The Weather Channel
If patterns of weather maps epitomized by Accuweather forecast and projections suggest an exhilaratingly Apollonian view on global and regional weather patterns, they also shift attention form a broader human perspective in quite deeply pernicious ways. Such maps provided the only format for grasping the impact of what happened as the hurricane made landfall, but provided little sense of the scale of inundations that shifted, blurred and threatened the coast of the Gulf of Mexico. They provide a format for viewing floods that are disjoined from victims, and seem to naturalize the quite unnatural occurrence of extreme weather systems. Given the huge interest in grasping the transformation of Hurricane Harvey from a tropical storm to a Category Four hurricane, and the huge impact a spate of Category Four hurricanes have created in the Gulf of Mexico, it’s no surprise that the adequacy of the maps of Hurricane Harvey have been interrogated as hieroglyphs or runes of a huge weather change: we sift through them for a human story which often left opaque behind bright neon overlays, whose intensity offer only an inkling of a personal perspective of the space or scale of their destruction on the ground: while data maps provide a snapshot of the intensity of rain-levels or wind strength at specific sites, it is difficult if important to remember that their concentration on sites provide a limited picture of causation or complexity.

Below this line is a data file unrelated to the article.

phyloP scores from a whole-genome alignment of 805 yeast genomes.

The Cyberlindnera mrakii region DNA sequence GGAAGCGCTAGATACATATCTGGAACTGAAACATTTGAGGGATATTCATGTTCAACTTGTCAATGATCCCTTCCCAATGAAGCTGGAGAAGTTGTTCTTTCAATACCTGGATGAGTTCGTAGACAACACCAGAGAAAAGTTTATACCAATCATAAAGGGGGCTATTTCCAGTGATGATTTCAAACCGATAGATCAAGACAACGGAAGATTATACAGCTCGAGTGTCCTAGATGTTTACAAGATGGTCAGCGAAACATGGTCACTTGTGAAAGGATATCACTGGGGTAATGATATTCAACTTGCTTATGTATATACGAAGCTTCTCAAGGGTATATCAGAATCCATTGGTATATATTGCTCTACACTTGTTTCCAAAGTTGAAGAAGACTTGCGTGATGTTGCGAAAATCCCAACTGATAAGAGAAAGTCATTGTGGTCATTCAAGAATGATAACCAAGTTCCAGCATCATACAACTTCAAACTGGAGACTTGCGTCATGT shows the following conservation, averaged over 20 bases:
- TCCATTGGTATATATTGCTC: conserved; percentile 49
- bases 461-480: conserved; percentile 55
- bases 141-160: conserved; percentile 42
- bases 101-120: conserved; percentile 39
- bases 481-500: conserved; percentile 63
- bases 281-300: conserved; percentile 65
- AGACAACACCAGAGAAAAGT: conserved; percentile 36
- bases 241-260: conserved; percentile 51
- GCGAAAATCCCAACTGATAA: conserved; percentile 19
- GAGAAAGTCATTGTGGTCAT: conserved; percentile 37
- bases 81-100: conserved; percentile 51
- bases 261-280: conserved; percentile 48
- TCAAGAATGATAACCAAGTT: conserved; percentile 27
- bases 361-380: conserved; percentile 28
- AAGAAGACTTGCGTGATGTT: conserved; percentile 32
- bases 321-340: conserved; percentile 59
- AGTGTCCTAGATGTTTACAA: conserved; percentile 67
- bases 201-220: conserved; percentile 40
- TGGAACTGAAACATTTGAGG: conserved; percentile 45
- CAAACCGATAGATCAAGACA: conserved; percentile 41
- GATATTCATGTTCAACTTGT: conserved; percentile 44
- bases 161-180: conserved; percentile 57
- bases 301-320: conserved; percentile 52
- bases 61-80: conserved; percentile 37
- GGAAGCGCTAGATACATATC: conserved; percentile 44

All too often, such maps fail to offer an adequately coherent image of disasters and their consequences, and indeed to parse the human contributions to their occurrence. This post might be defined into multiple subsections. The first actions suggest the problems of mapping hurricanes in the Gulf of Mexico in relation to flooding in data visualizations of the weather and the overbuilt region; the middle of the post turns to an earlier poetic model for considering the relation between land and sea that visualizations all too easily obscure, and the meaning that the poet Elizabeth Bishop found in viewing relations between land and sea in a printed map of the Atlantic; after returning to the question of the overbuilt shore compounds problems of visualizing the Texas coast, the final section, perhaps its most provocative, returns to Bishop’s reading of a map of the Atlantic coast.